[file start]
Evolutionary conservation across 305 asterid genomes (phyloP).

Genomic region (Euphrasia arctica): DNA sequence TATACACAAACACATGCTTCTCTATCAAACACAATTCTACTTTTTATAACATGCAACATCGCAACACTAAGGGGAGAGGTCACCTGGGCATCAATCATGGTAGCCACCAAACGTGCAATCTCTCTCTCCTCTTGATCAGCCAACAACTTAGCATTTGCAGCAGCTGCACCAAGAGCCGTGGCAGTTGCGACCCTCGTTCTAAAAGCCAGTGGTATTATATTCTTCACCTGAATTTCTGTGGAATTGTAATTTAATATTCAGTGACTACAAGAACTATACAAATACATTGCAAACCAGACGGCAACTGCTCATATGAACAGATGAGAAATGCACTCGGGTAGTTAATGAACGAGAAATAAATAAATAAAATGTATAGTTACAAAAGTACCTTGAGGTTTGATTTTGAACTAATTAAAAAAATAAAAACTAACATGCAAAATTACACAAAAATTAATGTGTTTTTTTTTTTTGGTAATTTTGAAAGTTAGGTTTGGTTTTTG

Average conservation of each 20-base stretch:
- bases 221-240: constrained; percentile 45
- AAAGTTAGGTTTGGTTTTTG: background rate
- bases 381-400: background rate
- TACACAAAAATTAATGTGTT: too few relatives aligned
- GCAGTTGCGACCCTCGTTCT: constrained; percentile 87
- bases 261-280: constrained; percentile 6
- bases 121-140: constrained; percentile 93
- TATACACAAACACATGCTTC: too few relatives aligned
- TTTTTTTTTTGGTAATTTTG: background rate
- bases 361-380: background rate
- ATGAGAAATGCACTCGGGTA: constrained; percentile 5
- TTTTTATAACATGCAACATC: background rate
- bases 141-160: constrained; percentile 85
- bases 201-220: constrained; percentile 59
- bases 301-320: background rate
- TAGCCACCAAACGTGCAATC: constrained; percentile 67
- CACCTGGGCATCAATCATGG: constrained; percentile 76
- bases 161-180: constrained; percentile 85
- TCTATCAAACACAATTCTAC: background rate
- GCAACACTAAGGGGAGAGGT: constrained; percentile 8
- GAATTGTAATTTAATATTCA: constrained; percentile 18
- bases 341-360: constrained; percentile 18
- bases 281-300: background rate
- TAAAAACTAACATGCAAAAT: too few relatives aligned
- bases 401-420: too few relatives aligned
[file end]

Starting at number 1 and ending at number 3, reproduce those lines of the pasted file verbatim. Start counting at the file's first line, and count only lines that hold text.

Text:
Evolutionary conservation across 305 asterid genomes (phyloP).

Genomic region (Euphrasia arctica): DNA sequence TATACACAAACACATGCTTCTCTATCAAACACAATTCTACTTTTTATAACATGCAACATCGCAACACTAAGGGGAGAGGTCACCTGGGCATCAATCATGGTAGCCACCAAACGTGCAATCTCTCTCTCCTCTTGATCAGCCAACAACTTAGCATTTGCAGCAGCTGCACCAAGAGCCGTGGCAGTTGCGACCCTCGTTCTAAAAGCCAGTGGTATTATATTCTTCACCTGAATTTCTGTGGAATTGTAATTTAATATTCAGTGACTACAAGAACTATACAAATACATTGCAAACCAGACGGCAACTGCTCATATGAACAGATGAGAAATGCACTCGGGTAGTTAATGAACGAGAAATAAATAAATAAAATGTATAGTTACAAAAGTACCTTGAGGTTTGATTTTGAACTAATTAAAAAAATAAAAACTAACATGCAAAATTACACAAAAATTAATGTGTTTTTTTTTTTTGGTAATTTTGAAAGTTAGGTTTGGTTTTTG

Average conservation of each 20-base stretch: